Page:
“You also increase the likelihood they will return the following year, making for an experienced and efficient crew. They need to be able to take pride in what they are doing.”
Nonetheless, mistakes can, and do, happen. Athletes have experienced everything from being handed empty cups at water stations, to being handed someone else’s “special needs bag.” But there can be more serious instances as well. While it is the athlete’s responsibility to know the race course, a number of front- end athletes have experienced going off course when a volunteer misdirected them or simply didn’t know which way to point them. This can be frustrating. But that does raise the issue of training volunteers. “It’s really important to equip volunteers with the info they need so they have the confidence to answer questions and direct athletes properly. For this, devoting time to securing volunteer captains is crucial,” continues Freedman. They become the eyes and ears of the Race Director. Typically paid an honorarium, volunteer captains must make sure their crew knows their role, and perhaps most importantly, what to do if there are hiccups.
Even with best possible training, accidents can happen. In 2008, Canadian pro triathlete Tara Norton was riding in fourth place at the World Championship in Kona. She was having the race of her life. Well stocked for nutrition she was hoping to ride through the feedzone at mile 80. Just as Norton’s mind was computing the clearance of bottle she noticed rolling off to the side of the road, a well-meaning volunteer ran to scoop it up and right in front of Norton. The two collided in a crash that not only ended Norton’s race, but left her with five broken vertebrae in her back, and fractures in her rib, wrist, foot, and pelvis. The volunteer sustained lacerations to her leg but thankfully nothing more serious. In that instance, it would have been essential to know how to accurately judge the time and distance of oncoming cyclists. Such nuances must be addressed by volunteer captains and race organizers.
No volunteer wants to be put in that kind of a situation. And for the most part, they aren’t. Alan Brooks, race director of Canadian Running Series, including the Scotiabank Waterfront Marathon, explains that there has been a “seismic shift” in volunteering over the last 30 years and recruiting, as well as training, is far more sophisticated than it’s ever been. “First and foremost our industry has grown enormously with events getting bigger and more complex and our customers are expecting a full-blown experience.” For this, races require more and better-trained volunteers. “Ten years ago,” says Brooks, “we used to throw our stuff on the back of a truck and set up the race course, but now we have a full-time staff member whose job is to find, train and retain volunteers. The volunteer registration is automated online and is quite elaborate. Soon we will be able to tag our volunteers with a registered bar code so we will be able to communicate with them and track them throughout the day should we need to access them.”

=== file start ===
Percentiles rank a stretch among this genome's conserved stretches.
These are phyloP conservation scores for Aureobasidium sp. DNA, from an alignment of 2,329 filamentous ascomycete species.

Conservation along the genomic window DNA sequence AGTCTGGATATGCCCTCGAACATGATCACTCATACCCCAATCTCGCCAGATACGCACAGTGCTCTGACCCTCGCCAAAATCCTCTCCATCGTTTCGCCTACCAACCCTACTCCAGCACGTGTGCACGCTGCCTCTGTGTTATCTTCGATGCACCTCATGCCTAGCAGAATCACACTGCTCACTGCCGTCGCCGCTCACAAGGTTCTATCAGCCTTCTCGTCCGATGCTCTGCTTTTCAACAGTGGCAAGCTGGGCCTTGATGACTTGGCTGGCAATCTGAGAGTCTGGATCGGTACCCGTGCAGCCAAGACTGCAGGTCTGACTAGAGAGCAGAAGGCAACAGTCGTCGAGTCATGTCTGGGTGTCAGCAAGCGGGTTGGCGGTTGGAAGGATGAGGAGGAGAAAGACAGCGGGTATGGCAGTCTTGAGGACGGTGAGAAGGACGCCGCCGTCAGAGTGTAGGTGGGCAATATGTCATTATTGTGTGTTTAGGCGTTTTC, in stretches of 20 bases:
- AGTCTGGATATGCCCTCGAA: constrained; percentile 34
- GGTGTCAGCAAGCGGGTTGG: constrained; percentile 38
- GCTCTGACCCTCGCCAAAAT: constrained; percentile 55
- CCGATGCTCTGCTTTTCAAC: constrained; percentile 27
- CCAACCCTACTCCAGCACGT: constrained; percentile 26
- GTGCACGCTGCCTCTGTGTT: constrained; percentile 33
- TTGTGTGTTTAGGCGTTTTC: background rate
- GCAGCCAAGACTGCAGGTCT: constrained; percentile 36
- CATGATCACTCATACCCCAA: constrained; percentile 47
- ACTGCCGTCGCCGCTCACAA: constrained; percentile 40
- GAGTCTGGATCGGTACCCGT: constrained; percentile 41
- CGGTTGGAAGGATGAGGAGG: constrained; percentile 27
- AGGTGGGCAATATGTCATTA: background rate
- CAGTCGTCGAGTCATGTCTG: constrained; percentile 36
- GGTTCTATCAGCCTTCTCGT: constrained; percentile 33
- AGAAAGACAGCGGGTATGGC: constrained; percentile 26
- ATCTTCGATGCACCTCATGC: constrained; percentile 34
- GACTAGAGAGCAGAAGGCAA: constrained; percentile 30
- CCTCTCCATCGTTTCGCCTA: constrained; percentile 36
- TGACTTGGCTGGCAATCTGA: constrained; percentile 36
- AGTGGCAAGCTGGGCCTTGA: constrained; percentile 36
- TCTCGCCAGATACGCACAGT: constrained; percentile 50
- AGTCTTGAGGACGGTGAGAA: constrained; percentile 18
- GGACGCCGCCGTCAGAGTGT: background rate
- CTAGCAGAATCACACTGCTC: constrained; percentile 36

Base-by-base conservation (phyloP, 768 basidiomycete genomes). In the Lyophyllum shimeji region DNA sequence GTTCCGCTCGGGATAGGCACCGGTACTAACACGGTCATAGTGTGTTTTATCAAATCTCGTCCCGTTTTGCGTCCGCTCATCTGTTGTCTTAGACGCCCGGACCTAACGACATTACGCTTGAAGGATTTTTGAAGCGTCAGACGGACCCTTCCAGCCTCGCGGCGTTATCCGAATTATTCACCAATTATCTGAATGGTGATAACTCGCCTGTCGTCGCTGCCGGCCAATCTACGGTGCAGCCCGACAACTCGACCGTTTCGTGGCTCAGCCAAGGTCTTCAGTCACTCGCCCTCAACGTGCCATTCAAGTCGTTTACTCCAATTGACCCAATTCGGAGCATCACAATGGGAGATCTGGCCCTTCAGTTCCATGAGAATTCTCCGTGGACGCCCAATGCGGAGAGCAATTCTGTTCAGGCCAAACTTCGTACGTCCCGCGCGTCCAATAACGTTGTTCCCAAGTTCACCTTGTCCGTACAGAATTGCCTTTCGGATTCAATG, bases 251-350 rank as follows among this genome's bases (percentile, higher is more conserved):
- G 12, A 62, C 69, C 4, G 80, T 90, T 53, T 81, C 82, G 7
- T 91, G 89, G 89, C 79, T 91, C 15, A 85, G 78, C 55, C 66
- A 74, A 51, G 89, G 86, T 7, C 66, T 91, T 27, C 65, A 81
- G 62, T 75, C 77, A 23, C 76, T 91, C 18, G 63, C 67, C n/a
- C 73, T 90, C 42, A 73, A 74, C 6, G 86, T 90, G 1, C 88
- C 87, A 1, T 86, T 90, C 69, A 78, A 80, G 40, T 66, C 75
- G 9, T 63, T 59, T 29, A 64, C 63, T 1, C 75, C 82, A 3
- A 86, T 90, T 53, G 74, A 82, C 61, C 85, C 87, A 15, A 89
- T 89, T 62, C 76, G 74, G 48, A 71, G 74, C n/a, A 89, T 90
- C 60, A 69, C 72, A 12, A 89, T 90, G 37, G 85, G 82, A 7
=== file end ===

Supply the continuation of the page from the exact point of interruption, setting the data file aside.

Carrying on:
For Bachand, the added sophistication of social media as a means of reaching out to the community has become essential for volunteering. When only 486 volunteers were registered for last year’s Tremblant 70.3, with only 10 days before the race, Facebook helped recruit the remaining 1,000 in record time.
The Frasers and Brooks note that it is now standard to give honoraria for certain volunteer roles. Many volunteers are required to attend a few pre-event logistics meetings and Brooks insists, “Those are big time investments and we can’t expect people to attend those for free.” They might get a small honorarium, but that would hardly justify the many hours these volunteers put into events.
“Ten years ago we used to throw our stuff on the back of a truck and set up the race course, but now we have a full-time staff member whose job is to find, train and retain volunteers.” –Alan Brooks
There are outstanding volunteers, and then there are the Van Beurdens, a triathlon family from Toronto, Frank Van Beurden, known as the mount/dismount guy, has been volunteering for over 15 years. A former national level sailor, Van Beurden understands competitive sport, the athlete’s mindset, the need for logistical accuracy and the enforcement of rules.
He began volunteering when his daughter Nicole and son Chris ( both elite triathletes) began racing. Watching his kids, he noticed the gaps in support. Athletes, for instance, would get a slight advantage by dismounting just a bit early or would hesitate (and so lose time) when they weren’t sure where to go at a corner or into and out of transition. So, in one such instance at the Orillia Triathlon, he jumped right in went to work directing athletes. There and then his volunteer career began. He wanted to make himself useful, he says, and anyone who has ever raced in Ontario knows just how essential he has become. A grateful Mitch Fraser approached and thanked Van Beurden at that race in Orillia and a bountiful relationship was born. In fact, Van Beurden’s entire family (even his kids who were racing) began volunteering at races, and he and his wife Cynthia and daughter Nicole would become oat certified race officials. Both father and mother work transition (to be able to see their kids at least twice during the race), but they also seem to be everywhere on a course doing countless jobs. From Frank’s bike course marshalling on the back of a motorcycle, to Cynthia’s management of the timing chips before the event, there’s very little the Van Beurdens don’t do.